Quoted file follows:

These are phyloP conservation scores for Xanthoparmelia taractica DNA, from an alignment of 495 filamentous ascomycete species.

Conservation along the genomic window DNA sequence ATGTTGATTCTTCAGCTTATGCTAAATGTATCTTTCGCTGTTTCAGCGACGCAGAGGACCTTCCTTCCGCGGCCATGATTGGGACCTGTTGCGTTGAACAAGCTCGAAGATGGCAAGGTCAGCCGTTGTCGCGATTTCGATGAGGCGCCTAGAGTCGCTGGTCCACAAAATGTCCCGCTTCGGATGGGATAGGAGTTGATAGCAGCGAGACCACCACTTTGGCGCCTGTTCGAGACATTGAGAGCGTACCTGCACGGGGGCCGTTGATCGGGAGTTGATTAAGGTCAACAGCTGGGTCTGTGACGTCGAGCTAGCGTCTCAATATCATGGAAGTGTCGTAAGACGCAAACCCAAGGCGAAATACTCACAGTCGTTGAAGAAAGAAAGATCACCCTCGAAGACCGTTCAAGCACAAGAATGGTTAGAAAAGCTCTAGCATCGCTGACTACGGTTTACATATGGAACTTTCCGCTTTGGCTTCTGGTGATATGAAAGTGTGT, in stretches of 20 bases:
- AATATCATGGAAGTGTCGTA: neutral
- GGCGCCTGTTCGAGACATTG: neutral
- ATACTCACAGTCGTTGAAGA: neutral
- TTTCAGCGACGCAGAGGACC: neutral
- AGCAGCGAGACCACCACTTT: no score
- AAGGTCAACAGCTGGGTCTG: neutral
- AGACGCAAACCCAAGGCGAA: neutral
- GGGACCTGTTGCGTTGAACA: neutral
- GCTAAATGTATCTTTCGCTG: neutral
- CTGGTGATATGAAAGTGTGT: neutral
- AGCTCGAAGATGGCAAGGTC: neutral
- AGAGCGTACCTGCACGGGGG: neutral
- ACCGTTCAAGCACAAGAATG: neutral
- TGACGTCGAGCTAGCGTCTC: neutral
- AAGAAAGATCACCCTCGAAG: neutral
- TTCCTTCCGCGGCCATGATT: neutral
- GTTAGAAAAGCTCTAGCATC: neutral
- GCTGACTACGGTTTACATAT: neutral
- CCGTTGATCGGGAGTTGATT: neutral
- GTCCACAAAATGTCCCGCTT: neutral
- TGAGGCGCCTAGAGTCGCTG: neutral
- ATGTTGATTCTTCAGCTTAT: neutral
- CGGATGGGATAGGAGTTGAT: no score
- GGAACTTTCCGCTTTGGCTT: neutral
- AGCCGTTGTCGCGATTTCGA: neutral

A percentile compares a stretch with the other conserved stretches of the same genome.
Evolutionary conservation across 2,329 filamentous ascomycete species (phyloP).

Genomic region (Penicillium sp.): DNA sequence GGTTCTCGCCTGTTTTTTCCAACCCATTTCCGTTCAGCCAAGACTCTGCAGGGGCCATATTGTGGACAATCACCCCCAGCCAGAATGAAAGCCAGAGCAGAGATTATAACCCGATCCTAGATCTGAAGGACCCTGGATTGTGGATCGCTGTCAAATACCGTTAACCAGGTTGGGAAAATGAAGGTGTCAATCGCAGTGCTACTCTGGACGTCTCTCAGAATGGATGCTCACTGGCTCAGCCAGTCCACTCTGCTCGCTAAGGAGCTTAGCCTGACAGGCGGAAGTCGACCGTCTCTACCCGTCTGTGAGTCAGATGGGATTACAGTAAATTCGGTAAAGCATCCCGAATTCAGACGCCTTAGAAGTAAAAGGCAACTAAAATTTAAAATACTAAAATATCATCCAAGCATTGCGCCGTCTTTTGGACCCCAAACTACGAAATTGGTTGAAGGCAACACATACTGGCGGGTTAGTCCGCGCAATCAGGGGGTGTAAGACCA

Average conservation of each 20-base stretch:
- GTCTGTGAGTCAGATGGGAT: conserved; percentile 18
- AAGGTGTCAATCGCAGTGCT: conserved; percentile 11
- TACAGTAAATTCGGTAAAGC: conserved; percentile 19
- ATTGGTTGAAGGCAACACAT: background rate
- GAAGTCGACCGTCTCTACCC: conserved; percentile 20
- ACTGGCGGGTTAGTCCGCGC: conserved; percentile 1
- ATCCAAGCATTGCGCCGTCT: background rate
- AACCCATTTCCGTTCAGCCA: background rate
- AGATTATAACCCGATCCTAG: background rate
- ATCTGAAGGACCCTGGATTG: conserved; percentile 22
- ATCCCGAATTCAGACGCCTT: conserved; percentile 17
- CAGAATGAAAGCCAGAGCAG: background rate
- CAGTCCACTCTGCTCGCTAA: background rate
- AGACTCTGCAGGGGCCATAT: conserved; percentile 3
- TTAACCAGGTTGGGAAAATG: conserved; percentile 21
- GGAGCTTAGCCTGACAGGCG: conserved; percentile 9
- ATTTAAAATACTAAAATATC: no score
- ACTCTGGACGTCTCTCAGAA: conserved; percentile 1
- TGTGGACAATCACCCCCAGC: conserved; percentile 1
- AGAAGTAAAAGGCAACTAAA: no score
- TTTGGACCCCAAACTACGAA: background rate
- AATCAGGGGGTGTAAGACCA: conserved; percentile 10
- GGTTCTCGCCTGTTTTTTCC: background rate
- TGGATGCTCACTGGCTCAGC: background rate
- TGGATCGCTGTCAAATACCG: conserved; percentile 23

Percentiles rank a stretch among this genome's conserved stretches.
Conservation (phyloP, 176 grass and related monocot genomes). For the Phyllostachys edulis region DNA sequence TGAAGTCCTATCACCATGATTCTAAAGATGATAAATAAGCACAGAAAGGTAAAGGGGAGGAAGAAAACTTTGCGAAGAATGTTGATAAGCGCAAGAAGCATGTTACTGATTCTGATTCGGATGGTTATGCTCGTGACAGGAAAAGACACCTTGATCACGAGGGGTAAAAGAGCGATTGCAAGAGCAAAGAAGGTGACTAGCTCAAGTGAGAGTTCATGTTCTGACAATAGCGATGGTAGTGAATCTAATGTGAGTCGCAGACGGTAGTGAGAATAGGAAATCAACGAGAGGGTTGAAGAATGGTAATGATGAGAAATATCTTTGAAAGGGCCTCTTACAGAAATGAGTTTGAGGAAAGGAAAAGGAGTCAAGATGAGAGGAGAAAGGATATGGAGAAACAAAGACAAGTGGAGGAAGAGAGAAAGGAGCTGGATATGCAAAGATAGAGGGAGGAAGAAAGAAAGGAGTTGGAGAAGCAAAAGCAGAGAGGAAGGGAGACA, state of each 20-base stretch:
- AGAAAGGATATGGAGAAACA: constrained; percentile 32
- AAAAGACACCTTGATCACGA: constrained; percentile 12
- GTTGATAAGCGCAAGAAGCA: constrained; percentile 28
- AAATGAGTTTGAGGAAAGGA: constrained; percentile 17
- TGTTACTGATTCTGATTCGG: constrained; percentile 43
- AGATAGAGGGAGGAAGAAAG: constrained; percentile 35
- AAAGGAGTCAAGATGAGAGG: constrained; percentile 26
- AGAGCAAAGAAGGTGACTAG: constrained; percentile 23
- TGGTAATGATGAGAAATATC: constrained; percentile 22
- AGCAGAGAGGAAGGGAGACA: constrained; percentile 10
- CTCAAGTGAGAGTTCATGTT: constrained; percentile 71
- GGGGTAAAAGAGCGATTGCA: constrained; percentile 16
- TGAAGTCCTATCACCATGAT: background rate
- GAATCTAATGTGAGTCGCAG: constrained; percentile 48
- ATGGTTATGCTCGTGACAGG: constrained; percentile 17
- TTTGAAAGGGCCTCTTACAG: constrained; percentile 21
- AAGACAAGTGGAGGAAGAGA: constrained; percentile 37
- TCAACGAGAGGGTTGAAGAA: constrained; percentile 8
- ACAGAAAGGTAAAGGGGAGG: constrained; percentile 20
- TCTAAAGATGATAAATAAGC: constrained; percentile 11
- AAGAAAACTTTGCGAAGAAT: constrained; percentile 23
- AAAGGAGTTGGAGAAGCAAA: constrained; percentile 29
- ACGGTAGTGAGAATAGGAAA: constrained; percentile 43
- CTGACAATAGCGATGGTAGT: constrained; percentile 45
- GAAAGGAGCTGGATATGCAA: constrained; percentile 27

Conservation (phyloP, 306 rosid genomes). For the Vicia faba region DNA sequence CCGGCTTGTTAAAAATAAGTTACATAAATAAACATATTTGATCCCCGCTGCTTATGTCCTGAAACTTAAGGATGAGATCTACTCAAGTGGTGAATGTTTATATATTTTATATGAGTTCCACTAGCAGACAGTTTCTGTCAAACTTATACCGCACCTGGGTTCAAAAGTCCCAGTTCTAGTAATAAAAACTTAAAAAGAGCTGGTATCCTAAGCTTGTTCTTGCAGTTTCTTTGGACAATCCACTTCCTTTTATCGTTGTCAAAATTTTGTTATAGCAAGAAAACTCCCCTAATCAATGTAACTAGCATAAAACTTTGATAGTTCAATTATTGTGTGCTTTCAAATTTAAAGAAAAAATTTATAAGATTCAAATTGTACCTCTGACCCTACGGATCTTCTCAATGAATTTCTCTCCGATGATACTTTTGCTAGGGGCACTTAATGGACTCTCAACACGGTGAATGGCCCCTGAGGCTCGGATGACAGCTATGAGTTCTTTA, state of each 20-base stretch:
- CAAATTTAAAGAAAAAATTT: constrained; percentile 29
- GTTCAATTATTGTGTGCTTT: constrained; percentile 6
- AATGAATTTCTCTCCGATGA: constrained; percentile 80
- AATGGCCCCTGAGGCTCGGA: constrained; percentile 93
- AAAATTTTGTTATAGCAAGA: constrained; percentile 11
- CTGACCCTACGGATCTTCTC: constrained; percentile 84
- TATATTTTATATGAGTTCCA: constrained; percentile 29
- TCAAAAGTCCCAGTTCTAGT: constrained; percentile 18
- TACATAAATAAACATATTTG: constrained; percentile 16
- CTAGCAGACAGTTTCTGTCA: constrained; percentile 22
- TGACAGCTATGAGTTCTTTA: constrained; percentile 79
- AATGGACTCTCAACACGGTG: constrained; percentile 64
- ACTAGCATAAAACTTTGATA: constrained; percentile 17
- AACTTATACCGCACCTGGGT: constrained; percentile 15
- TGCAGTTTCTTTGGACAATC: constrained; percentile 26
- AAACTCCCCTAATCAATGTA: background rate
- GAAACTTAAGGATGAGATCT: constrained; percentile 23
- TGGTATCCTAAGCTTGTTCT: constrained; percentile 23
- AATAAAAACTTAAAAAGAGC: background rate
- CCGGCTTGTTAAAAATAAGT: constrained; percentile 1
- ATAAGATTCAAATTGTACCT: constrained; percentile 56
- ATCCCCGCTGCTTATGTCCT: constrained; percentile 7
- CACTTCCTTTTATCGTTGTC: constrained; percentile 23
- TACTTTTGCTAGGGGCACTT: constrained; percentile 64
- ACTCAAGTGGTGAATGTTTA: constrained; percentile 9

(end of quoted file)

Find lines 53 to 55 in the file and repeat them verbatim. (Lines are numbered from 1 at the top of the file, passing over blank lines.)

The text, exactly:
- AATCAGGGGGTGTAAGACCA: conserved; percentile 10
- GGTTCTCGCCTGTTTTTTCC: background rate
- TGGATGCTCACTGGCTCAGC: background rate